Home Fiction Review: Tilting at Windmills, by Henry Murphy

Review: Tilting at Windmills, by Henry Murphy

Tilting at Windmills: a Spanish year chasing a novel dream

by Henry Murphy. Orpen Press | 202pp | €15 pb | 9781786050908

review by John Kirkaldy

Literary mañana

It’s a sure-fire sign that you are getting old—you push back the chair and dramatically announce that you can’t stand any more of the rat race. You want to write that book, paint that picture and redefine philosophy for the 21st century. You want OUT!

The hero of Henry Murphy’s novel is a 64-year-old Dublin-based lawyer called Mark. He has always wanted to write a novel; time is running out; it’s now or never. The west of Ireland and the Wild Atlantic Way are dismissed. It has to be a white-washed house in a white-washed village in the mountains of Andalucía (‘one of those pueblo blanco places’).

I can identify with this dream. I spent most of my life as an academic urging students or would-be students to make the most of the gap year. ‘Look,’ I would tell them, ‘you pass as an adult (although the jury is out on that one). You are not lumbered with husbands/wives/partners/children/pets/mortgages/three weeks’ annual leave, to say nothing of middle-aged spread. God does not deal you a hand like that again.’ Ironically, I spent the most boring gap year of all time, aged eighteen, working as an accountant in the City of London. Two years ago, despite having a metal knee that set off security systems, aged 70, I went round the world and visited fourteen countries.

Finding the house and the village was the easy part. After that, Mark faces an uphill battle that gets steeper as time goes on. As countless aspiring writers have found, ever since the invention of parchment, writing is very often a stressful and difficult process, which has to be faced largely alone. The first three months produce three pages of writing. June sees a peak of 25,000 words (‘25,002 to be precise’). After that it is more grappling with characters and plot.

Obstacles to progress abound. There are family invasions, led by Mark’s wife, Helen, whose attitude ranges from lukewarm acceptance to outright hostility. Visits by grandchildren are welcome but distracting (‘You can’t write a letter, let alone a novel, with little ones knocking on your door every ten minutes’). Life also has a habit of getting in the way. There is a medical emergency, eventually sorted. In a hilarious episode, Mark is persuaded into addressing the local expat book club on novel writing—something he has yet to achieve. (The legal gift of the gab, fortified by some brandy, sees him through.) There are a lot of sporting events on television, which need attention. It is very hot and energy-sapping in July and August.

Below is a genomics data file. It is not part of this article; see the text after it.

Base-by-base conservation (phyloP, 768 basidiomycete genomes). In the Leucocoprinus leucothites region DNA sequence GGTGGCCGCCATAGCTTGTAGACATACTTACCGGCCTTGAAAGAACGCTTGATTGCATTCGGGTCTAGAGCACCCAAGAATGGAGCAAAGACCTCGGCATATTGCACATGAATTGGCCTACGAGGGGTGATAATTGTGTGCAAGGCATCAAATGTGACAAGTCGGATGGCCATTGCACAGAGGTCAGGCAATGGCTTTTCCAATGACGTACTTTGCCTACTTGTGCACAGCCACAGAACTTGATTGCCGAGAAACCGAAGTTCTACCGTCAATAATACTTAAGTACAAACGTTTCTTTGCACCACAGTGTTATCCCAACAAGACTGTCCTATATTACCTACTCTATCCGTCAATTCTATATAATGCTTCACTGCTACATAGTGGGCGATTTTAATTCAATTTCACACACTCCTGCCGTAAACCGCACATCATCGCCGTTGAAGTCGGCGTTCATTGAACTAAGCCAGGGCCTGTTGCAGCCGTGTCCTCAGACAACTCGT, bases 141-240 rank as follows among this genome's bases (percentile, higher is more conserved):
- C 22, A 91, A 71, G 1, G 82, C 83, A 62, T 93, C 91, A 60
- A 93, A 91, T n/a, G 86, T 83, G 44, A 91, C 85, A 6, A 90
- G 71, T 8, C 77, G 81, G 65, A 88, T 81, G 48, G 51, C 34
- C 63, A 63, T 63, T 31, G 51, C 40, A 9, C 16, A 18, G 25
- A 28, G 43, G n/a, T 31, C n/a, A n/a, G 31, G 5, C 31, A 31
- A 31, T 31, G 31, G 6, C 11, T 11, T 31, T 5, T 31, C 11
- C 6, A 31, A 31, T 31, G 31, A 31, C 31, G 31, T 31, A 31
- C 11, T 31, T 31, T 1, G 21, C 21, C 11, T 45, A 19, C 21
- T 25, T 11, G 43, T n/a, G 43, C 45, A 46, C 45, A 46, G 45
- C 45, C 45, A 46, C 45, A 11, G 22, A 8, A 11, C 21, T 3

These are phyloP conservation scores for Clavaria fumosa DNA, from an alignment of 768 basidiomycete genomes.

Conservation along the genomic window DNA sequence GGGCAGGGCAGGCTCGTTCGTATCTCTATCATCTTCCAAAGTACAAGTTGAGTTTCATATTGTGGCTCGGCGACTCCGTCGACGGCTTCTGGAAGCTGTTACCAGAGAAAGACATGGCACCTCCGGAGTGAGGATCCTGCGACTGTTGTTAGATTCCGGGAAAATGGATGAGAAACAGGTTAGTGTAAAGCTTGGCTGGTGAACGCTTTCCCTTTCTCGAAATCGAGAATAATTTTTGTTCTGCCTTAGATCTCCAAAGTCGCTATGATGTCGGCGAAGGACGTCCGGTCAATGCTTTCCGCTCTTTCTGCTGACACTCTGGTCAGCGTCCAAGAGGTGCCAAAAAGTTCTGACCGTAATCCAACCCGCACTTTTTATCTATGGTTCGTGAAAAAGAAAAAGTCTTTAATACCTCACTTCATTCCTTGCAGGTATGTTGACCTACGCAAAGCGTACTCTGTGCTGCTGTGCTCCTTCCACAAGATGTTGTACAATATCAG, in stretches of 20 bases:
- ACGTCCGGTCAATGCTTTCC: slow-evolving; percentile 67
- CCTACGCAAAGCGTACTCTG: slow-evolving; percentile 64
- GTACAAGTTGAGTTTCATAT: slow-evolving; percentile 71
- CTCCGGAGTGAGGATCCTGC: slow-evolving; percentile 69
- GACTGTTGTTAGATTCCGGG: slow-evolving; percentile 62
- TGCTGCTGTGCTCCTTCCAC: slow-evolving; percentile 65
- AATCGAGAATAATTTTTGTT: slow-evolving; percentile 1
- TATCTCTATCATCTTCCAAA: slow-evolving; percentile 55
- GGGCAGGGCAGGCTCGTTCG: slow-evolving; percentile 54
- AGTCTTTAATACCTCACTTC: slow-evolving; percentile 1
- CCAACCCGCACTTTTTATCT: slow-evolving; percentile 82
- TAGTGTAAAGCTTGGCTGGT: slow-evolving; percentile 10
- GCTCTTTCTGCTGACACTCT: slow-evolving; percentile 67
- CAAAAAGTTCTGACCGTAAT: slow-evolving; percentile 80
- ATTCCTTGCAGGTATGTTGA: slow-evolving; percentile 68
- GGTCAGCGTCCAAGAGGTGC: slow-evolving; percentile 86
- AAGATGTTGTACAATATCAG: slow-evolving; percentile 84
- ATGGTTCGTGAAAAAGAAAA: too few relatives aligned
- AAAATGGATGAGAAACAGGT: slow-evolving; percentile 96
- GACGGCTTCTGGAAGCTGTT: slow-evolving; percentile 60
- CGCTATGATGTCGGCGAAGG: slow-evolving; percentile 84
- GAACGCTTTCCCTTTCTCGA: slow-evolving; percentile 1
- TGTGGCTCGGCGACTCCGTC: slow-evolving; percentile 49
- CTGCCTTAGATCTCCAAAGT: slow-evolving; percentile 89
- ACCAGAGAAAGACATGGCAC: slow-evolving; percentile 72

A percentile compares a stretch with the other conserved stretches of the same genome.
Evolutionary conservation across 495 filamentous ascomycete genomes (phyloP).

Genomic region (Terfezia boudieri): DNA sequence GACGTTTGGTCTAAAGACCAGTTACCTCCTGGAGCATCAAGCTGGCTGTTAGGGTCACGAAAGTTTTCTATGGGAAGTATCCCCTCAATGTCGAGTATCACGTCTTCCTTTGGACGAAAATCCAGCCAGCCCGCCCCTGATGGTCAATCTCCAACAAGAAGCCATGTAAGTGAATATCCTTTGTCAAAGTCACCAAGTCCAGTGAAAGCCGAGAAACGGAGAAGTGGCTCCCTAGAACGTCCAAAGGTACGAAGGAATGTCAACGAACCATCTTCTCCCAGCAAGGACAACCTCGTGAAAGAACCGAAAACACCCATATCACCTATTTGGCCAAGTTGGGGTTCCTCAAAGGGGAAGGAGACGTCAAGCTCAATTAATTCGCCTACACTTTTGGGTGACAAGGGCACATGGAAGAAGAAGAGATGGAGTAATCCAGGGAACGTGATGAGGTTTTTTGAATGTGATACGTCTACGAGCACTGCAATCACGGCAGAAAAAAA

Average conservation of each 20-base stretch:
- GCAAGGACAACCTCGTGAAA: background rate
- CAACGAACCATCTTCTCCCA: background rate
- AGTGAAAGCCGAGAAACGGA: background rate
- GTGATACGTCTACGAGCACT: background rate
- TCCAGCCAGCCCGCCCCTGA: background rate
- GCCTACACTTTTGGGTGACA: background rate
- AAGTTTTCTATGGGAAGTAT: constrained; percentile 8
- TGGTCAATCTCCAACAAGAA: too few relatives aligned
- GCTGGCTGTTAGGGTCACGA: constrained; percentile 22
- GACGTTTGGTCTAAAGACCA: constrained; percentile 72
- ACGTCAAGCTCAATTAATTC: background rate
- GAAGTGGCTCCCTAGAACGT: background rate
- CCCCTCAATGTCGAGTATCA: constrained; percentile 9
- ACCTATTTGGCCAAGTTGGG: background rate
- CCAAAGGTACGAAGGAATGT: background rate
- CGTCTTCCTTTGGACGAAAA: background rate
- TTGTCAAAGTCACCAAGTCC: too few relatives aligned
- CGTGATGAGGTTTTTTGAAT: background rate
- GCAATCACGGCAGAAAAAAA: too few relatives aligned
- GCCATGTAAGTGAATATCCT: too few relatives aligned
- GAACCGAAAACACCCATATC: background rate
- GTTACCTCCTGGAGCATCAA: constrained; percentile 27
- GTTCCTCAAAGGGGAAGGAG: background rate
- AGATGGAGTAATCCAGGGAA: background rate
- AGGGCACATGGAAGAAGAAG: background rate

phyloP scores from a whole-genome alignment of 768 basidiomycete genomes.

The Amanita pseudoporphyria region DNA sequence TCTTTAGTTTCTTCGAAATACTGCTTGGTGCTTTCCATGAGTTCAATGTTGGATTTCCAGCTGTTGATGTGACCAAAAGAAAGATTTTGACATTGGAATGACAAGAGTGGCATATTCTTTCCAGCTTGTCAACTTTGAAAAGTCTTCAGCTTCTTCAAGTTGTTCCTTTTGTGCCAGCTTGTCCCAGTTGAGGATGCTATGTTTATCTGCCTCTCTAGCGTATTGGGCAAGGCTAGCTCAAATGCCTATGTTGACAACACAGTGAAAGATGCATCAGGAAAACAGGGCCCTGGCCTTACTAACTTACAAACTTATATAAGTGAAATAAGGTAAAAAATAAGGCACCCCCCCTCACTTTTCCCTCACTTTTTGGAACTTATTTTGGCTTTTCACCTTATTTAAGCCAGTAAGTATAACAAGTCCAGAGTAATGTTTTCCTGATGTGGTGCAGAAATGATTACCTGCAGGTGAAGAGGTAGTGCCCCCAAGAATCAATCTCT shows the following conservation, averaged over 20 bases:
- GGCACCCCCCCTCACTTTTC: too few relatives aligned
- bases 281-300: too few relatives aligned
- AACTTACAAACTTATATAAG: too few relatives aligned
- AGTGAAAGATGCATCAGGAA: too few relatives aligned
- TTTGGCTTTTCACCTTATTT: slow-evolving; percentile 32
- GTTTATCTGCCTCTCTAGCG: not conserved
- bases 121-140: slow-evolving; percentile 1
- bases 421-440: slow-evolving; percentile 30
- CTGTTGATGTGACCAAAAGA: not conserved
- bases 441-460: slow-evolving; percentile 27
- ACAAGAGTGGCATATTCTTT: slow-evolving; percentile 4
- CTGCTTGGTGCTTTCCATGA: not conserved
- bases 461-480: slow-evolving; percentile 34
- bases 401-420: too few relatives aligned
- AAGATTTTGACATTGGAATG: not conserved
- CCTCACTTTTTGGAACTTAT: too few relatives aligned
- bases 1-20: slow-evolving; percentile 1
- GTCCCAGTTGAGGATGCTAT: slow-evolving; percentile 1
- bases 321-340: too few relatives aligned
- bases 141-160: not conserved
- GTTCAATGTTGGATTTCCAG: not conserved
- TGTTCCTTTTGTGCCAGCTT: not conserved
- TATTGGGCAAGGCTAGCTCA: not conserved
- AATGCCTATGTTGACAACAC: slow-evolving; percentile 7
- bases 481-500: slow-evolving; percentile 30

The main problem, however, is Spain. Life in that part of rural Spain makes life in rural Ireland look like the fast lane of the motorway. Deadline and work schedules do not feature very much in the local psyche. There are all those agreeable cafes and restaurants, and Spain does produce some fine wines, which need investigating. There are also the celebrations that cannot be missed: Easter, local festivals (feria), Christmas and the New Year.

Characters abound. A neighbour arrives with a gift of a year’s supply of lard. Emilio, the local hotelier, becomes Mark’s best friend in the area and a source of wisdom and advice. Mark helps with some English conversation assignments with a scantily dressed bikini-wearer by a swimming pool.

In the nicest possible way, this book is a bit of a con. Firstly and most obviously, Murphy has produced a novel by writing about how difficult it is to produce a novel! It is also clear that the author, who has lived in Spain since 2014, knows the country a good deal better than Mark. Also, Mark’s eventual emerging hero, Ben, owes a good deal to Mark himself (something that often happens in first novels).

Lots of witty dialogue, good description and a good pace make for an ideal summer page-turner. There is also a basic Irish–Spanish phrase book at the end. It is good to know the difference, linguistically, between Stations of the Cross and a pub crawl. There is also a hint of romance and a surprise ending. I enjoyed reading this and I think you will too.


Review by John Kirkaldy.

John taught at universities, colleges and schools in Britain, Jamaica and Australia. He was a tutor with the Open University (OU) for 37 years and contributed to a school textbook and three Irish history academic anthologies. He recently wrote a book about his global travels and adventures through 14 countries: I’ve Got a Metal Knee: A 70-Year-Old’s Gap Year